Thanks to years of tireless commitment by our engineers and international sales teams, we eventually achieved this goal: in 2003 we presented the CyberAir 1, the world's first precision air conditioning system to be fitted with high-efficiency EC fans as standard. "Nothing in the World Comes Close to it" – this slogan accompanied the market launch of our spectacular new arrival. And it was not only the EC fans that made the CyberAir 1 the most advanced air conditioning system of its time: we virtually reinvented the concept of Indirect Free Cooling for this system and equipped it with an innovative control system, which brought further potential savings within reach.

Direct Free Cooling as the next step in Data Center air conditioning

We had by no means reached the end of our journey. Even during the development of the CyberAir 1, we reflected on how it could be possible to manage without heat exchangers and compressors. This last point, in particular, got under our skin, even though it was clear that the only alternative was Direct Free Cooling using outside air – a concept that Data Center operators in the 2000s initially didn't want to hear about. But of all the components in Data Center air conditioning, the compressors consume the most energy. Therefore, we stuck to our guns and in 2009 we brought the first CyberAir air conditioning system with Direct Free Cooling and special filter box onto the market. We were aided in this by our many years of experience. For even back in the 1980s, we had developed the first systems with Direct Free Cooling and used them in smaller rooms. In the end, we had to admit that compressors could not be wholly dispensed with, as isolated, exceptionally hot days and, last but not least, factors such as air pollution, did not allow for the permanent use of Free Cooling.

Data Center scheme with Direct Free Cooling

Despite this, today we can point to international Data Center air conditioning projects that function almost completely without compressor cooling. The breakthrough of this solution was also due in part to the easing of temperature requirements for Data Centers by the ASHRAE 2011, which reawakened interest in systems with Direct Free Cooling. What's more, we were in an ideal position to satisfy this renewed interest, because we already had suitable solutions with Direct Free Cooling for all classes of Data Center. In the last years, one of our product development teams has focused on chillers for Data Center cooling. The result is the CyberCool 2 – a precision air conditioning system that has no problem keeping up with the best chillers on the market, and does this by offering first-class efficiency figures. In addition, we have developed two new product families and, besides our classic closed-circuit air conditioning systems and side coolers, can now also offer air handling units and container cooling systems. These two Data Center air conditioning concepts are already well established in the U.S., and have started to enjoy ever growing demand in these parts, too.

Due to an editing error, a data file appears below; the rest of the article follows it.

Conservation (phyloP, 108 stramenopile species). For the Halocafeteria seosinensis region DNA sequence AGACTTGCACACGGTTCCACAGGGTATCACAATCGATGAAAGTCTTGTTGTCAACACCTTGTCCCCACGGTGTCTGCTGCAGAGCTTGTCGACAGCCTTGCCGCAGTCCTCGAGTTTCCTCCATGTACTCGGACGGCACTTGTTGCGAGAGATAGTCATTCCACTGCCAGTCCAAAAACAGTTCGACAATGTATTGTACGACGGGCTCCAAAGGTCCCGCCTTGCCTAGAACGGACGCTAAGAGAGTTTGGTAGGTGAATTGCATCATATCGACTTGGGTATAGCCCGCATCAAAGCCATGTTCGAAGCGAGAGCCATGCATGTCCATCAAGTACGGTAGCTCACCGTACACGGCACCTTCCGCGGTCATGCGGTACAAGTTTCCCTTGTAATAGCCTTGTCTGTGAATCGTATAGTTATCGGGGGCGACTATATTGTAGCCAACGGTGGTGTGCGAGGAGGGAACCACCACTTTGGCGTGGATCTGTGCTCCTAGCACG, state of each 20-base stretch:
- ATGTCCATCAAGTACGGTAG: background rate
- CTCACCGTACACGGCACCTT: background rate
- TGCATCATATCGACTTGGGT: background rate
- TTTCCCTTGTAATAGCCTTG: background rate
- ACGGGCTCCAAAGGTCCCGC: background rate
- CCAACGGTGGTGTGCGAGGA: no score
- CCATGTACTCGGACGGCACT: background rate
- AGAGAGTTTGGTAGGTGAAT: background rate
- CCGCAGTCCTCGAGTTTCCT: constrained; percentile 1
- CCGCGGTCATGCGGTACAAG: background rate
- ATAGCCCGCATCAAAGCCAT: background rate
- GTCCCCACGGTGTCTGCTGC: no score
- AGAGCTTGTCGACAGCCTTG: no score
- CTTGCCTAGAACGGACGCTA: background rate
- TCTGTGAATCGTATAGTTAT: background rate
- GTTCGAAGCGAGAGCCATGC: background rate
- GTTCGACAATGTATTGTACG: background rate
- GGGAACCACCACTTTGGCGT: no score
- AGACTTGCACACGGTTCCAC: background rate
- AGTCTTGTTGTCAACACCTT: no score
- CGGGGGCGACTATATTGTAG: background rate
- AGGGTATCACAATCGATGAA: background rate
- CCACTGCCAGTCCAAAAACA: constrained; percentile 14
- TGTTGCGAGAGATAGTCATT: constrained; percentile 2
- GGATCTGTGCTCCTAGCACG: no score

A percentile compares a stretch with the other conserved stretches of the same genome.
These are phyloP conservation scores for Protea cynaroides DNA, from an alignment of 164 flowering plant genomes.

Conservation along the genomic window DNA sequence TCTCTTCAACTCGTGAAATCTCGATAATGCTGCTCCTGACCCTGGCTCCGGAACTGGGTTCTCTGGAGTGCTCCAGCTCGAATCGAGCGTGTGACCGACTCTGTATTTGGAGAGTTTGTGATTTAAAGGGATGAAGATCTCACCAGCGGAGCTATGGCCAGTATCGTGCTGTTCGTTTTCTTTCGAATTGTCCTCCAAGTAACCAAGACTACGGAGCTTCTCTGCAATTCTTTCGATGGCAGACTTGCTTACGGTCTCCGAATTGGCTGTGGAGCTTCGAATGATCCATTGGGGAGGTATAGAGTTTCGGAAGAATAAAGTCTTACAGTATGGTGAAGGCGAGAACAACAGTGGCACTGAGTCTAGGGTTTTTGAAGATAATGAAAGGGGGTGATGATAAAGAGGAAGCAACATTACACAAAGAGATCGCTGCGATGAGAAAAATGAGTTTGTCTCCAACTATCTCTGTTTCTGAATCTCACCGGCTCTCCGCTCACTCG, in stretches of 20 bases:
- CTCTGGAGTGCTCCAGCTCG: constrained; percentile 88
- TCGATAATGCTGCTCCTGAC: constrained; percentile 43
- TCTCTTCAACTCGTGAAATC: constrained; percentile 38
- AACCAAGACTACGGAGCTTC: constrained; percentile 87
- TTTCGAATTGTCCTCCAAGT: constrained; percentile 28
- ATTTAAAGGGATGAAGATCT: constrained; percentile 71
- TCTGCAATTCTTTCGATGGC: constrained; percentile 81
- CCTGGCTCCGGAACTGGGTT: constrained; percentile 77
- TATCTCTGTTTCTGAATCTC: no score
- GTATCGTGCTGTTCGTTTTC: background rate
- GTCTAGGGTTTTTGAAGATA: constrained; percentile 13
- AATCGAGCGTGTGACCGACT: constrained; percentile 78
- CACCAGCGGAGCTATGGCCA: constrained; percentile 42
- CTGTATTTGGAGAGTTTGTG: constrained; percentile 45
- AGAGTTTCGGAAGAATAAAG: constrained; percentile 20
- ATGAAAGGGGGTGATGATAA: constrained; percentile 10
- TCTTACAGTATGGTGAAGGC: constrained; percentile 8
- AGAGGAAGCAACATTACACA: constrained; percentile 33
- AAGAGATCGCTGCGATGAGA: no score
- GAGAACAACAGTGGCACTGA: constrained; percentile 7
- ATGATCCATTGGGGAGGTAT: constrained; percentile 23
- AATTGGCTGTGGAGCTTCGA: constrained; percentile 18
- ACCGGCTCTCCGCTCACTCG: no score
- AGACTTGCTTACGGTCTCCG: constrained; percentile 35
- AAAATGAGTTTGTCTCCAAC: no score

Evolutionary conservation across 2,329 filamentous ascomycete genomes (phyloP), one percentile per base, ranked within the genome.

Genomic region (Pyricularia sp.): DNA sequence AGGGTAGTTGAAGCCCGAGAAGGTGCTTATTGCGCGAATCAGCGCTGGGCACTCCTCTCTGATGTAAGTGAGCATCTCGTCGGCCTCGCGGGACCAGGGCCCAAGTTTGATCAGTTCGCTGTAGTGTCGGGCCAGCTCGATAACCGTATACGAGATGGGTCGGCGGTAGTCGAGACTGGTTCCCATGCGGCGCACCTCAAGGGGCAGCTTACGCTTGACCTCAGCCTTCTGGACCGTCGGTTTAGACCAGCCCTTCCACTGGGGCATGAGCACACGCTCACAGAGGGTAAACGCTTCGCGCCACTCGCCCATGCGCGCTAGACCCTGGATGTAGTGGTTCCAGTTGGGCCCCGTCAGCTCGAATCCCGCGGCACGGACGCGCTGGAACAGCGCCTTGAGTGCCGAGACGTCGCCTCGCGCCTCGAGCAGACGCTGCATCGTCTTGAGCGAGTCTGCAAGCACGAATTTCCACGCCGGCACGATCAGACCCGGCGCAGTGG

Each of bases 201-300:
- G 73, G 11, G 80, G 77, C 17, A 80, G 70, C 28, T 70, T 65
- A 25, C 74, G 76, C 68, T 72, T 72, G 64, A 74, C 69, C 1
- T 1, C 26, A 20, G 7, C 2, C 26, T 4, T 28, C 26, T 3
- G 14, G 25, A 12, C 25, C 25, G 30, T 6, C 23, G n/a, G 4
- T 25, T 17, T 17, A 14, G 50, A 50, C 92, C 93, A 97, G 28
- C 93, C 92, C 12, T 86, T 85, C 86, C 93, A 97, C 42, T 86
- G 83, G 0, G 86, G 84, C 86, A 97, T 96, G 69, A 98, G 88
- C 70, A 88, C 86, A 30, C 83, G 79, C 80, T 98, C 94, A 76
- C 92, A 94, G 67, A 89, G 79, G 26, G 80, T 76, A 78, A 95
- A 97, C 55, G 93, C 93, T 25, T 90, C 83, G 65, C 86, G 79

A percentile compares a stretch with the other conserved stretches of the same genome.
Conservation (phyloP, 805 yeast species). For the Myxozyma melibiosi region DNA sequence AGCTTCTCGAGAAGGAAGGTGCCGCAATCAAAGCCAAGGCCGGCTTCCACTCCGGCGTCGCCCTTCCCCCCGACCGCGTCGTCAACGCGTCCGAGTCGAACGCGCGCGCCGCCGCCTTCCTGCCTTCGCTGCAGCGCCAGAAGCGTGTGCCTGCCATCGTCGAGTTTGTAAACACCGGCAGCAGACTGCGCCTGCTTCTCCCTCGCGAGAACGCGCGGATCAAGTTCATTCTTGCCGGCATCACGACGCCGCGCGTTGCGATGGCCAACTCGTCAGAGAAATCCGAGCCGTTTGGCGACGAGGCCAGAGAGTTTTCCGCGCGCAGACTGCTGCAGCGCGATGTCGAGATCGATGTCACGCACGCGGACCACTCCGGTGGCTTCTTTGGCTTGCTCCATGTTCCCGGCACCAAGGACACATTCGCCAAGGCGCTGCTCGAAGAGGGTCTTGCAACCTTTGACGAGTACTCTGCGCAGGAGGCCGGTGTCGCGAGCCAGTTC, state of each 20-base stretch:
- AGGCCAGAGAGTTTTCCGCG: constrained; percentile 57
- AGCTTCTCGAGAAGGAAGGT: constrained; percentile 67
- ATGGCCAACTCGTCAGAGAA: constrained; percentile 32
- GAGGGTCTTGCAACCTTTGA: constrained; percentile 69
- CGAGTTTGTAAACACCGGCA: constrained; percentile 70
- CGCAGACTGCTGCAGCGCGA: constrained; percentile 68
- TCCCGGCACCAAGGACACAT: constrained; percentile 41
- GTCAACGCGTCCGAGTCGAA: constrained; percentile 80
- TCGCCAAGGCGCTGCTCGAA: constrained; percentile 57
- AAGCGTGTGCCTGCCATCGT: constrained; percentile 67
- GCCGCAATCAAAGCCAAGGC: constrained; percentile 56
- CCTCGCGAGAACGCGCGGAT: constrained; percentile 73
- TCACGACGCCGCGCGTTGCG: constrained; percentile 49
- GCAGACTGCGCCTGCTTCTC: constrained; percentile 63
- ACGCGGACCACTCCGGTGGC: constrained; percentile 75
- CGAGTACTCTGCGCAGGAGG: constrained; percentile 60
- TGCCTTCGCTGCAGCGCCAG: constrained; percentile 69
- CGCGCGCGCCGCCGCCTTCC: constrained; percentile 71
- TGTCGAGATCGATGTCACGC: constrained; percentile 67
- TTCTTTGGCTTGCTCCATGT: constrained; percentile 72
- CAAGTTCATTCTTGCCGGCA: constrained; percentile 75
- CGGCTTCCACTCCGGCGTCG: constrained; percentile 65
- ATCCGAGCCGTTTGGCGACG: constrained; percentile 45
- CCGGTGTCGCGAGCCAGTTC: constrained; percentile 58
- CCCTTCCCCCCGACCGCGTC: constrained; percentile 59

Dispensing with refrigerant the most important issue of the future

In future, manufacturers of precision air conditioning systems will have to confront the issue of chemical refrigerants, in particular. The statutory regulations are becoming more and more stringent, prompting us to seek out alternative solutions. Here at STULZ, we are already working on a Data Center air conditioning system that is able to run without any refrigerant whatsoever. Customized solutions will be another burning topic in the future: even if Data Centers and server rooms around the world scarcely differ from one another, the requirements facing Data Center air conditioning are becoming increasingly individualized, and the trend is definitely heading away from standardized solutions. We at STULZ are well prepared for this development, as we can offer a great many different solutions, often modular precision air conditioning system with numerous configuration options. Our aspiration is to have the right solution to hand for every requirement, and we have consistently focused our research and development work on this goal.